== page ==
A simple, relatively uncontentious purpose for a 21st Century National Health ‘System’, is the optimisation of health and wellbeing for the whole population in a manner that is accessible and affordable and tackles health inequalities. The requirements include: a service that seamlessly integrates primary and secondary care, public health and social care, organised around the needs of patients/citizens, not professions or NHS structures; a shift towards prevention; empowerment of patients and frontline health workers, and the adoption of genuine shared decision making.

Key points

To bring this about I suggest seven key proposals.

  1. The system should be organised around the needs of patients and citizens, recognising that control lies with the patients, not professionals.
  2. An holistic approach recognising that environmental factors, social factors and local economy are major determinants of health outcomes. ‘Integration’ needs to embrace that reality and dissolve divisions between primary and secondary care. Public health needs redefining for the changes of the next 20 years.
  3. Funding per head that reflects local factors such as rurality and health burden, for a comprehensive integrated system (the current commissioning arrangements add cost and risk of aggravating divisions between primary and secondary care). Contract periods need to be long enough (say 15 years) to incentivise investment in primary care, preventive medicine and the ‘new’ public health.
  4. ‘Digitalisation’ should continue apace to i) act as the ‘glue’ for integration; ii) provide the means to improve productivity of systems and processes; iii) empower patients in the co-development of their own health; and iv) provide the data to drive research, innovation and a ‘learning’ organisation culture.
  5. Academic alliances should be fostered to: i) Promote excellence, innovation and evidence-based practice; academic health science systems should oversee the faster adoption of  therapies of true benefit. ii) Provide the education and training. iii) Take advantage of the digital revolution. iv) Stimulate the local economy.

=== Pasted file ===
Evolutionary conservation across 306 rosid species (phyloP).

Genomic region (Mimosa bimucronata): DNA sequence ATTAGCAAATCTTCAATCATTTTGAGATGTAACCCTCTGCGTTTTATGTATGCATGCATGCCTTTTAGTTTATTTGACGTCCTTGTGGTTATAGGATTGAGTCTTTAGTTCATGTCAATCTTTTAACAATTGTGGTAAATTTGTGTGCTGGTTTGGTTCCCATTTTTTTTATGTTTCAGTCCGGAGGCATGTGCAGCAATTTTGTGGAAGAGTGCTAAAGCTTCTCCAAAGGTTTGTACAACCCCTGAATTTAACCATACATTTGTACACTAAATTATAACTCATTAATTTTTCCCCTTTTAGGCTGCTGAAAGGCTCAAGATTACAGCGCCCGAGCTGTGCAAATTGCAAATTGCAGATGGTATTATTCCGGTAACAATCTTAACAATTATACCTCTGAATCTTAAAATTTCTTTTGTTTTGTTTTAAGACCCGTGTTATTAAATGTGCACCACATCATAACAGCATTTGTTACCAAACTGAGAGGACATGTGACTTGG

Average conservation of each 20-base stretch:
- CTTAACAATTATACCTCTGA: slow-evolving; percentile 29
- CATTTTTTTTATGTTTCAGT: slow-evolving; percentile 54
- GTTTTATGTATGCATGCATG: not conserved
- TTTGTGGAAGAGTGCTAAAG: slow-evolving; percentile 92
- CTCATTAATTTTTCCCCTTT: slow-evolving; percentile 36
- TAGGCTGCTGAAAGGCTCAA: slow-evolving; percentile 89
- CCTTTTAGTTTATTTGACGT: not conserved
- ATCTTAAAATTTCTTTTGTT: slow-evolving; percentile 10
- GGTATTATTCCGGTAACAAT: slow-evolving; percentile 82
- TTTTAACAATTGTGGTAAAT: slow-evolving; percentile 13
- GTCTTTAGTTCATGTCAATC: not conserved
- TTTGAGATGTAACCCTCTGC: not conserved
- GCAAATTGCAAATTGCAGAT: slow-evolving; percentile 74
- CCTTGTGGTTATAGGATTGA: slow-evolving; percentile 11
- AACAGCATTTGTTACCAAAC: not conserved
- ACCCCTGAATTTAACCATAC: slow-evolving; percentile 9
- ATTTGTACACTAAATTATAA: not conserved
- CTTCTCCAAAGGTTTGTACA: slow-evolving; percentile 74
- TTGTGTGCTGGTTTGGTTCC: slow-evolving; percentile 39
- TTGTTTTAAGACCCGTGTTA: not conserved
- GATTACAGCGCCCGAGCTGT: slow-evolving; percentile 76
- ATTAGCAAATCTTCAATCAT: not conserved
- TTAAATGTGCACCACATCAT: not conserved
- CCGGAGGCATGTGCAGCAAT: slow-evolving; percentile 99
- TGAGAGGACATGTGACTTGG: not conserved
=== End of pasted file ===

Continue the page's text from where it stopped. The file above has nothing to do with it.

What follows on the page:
6. The medical profession needs to recognise that many technical procedures and protocol-driven care can be delivered by trained others. Doctors should be advocates for public health as well as the patient in front of them, and recognise a role as managers of resources.
  7. A social compact should be forged that reflects a mutual commitment to a new National Health ‘System’ that involves rights and responsibilities and reflects economic reality. We should learn from less advantaged nations which are creating high-quality transformative approaches based on limited affordability.

The solutions to health care challenges are often context specific. Cornwall has 31 per cent more residents over the age of 75 than the rest of England; rurality and relatively low population density; economic challenges; and scale and cost effectiveness of specialist services for a relatively small population. But Cornwall could harness its strong regional identity, be in the vanguard, and champion radical, integrative solutions for health, social care and public health, exploiting unitary authority status.

The health system in Cornwall has long championed the importance of education and medical school alliances can be fostered to drive innovation and evaluation. The path will not be easy – specialist services will need to be realistically distributed and health care professionals adjust to new roles and ways of working. But the prize is a locally responsive sustainable health and social care service for Cornwall, fit for the 21st Century, not post-war Britain.

Professor Sir John Tooke is president of the Academy of Medical Sciences and helped create the Peninsula College of Medicine and Dentistry for the South West. He was in Cornwall this week giving the 2015 President’s Lecture for the Duchy Health Charity